A study reveals a forgotten organ in the chest that may be the key to preventing miscarriage in pregnant women!

The nation press services
2020-12-24 | Since 4 Month

A study has shown that an unknown organ in the chest called the thymus gland (or thymus) may be crucial in protecting pregnant women and their unborn babies.

The organ was found in the center of the chest, and scientists now believe it plays a major role in regulating the immune system during pregnancy.

Fetal development for nine months is a major immune challenge, and experts haven't fully understood how the female body adapts to it.

Researchers now say that protecting the thymus gland and ensuring it functions properly during pregnancy can prevent miscarriage and diabetes in pregnant women.

Female sex hormones direct the thymus gland to produce specialized immune cells called T cells. The thymus also produces a specific subset of T cells called Tregs, which regulate other immune cells and prevent them from breaking down.

The researchers found that during pregnancy, sex hormones in the female body instruct the thymus to produce more Treg cells specifically designed to keep the immune system in check, and not attack the developing fetus.

The study, published in the journal Nature, revealed that the main receptor on the surface of the thymus that controls this process is called RANK, and not all women have.

"We learned that RANK is expressed in the thymus, but its role in pregnancy was not known," said Professor Joseph Benninger, senior author at the time at the Austrian Academy of Sciences.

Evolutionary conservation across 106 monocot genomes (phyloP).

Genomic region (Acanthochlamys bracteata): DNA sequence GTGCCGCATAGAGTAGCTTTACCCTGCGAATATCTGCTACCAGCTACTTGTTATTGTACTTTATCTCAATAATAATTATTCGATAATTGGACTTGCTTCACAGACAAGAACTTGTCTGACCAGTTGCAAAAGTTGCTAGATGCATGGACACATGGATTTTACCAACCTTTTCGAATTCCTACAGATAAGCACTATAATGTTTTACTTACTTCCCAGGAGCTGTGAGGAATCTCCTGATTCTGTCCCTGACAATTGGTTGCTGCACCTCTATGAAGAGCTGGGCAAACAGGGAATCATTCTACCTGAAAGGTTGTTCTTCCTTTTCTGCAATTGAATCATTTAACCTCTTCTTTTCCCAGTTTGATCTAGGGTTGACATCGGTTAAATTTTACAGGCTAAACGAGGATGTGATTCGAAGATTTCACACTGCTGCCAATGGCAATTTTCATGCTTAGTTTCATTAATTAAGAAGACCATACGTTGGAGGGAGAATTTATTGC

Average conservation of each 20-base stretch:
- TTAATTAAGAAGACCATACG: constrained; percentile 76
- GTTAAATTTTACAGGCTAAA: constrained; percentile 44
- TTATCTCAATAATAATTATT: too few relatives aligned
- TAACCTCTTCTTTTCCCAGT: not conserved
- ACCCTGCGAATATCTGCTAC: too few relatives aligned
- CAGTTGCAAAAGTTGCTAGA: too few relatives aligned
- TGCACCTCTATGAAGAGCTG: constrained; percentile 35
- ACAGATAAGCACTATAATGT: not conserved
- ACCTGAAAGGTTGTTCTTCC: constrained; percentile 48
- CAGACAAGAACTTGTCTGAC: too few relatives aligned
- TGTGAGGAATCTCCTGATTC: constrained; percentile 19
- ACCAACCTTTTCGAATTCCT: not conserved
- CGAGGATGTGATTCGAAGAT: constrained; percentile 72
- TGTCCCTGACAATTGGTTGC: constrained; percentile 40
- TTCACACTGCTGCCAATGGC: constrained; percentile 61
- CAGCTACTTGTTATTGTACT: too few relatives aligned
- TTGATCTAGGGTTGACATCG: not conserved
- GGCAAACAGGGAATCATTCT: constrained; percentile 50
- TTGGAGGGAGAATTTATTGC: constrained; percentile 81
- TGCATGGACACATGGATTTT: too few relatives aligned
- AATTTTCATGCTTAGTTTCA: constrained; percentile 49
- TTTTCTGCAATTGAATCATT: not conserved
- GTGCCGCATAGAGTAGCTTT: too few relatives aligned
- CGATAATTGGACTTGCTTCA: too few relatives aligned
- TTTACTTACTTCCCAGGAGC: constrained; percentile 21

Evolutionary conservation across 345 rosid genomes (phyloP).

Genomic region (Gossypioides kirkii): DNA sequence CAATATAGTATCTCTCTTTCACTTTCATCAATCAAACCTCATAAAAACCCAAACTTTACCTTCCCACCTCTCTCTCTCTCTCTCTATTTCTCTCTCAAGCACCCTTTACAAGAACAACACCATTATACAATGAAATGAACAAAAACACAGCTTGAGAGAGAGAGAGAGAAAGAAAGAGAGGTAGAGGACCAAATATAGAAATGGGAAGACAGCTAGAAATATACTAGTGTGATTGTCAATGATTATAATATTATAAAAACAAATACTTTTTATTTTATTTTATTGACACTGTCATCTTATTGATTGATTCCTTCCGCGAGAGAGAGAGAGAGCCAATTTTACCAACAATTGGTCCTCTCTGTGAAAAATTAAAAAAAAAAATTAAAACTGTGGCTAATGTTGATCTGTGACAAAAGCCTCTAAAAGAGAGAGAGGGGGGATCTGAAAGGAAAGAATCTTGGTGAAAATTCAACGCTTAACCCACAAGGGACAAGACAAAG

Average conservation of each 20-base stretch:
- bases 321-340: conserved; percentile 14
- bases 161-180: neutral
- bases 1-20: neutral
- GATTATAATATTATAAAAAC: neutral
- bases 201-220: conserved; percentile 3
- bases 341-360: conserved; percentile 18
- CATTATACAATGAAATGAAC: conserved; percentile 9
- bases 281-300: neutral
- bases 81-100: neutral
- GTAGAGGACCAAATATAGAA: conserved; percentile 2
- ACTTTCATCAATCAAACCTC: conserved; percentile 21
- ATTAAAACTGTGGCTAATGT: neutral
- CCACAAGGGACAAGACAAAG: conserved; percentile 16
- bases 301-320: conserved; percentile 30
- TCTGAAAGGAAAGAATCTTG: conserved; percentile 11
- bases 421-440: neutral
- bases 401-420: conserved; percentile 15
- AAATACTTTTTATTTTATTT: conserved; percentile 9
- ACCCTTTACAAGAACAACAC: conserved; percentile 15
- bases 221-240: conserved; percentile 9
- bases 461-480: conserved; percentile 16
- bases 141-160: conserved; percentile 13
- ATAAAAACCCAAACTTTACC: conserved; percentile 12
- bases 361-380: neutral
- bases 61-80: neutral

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And in vitro studies were done on mice, where the RANK receptor was removed to see its effect on pregnancies.

The lead stomach, Dr Magdalena Paulino, at the Karolinska Institute in Sweden, says removing RANK receptors means there are fewer Tregs produced by the thymus.

"This reduced the number of Tregs in the placenta, which led to higher rates of miscarriage," she adds.

The researchers analyzed the cases of women with diabetes during pregnancy. And just like mice, pregnant women with diabetes had fewer Tregs in the placenta.

This indicates that the forgotten organ plays a vital role in ensuring a woman has a healthy pregnancy.

Professor Benninger said: “The thymus changes dramatically during pregnancy and how reconnecting entire tissue contributes to a healthy pregnancy has been one of the remaining mysteries in immunology. Pregnancy hormones reconnect the thymus through RANK - but it has revealed a new paradigm for its function. It only changes the mother's immune system, so she does not reject the fetus, but also controls the mother's metabolic health. "

The results indicate that new therapies targeting the thymus can ensure a healthy pregnancy, especially among women with diabetes.

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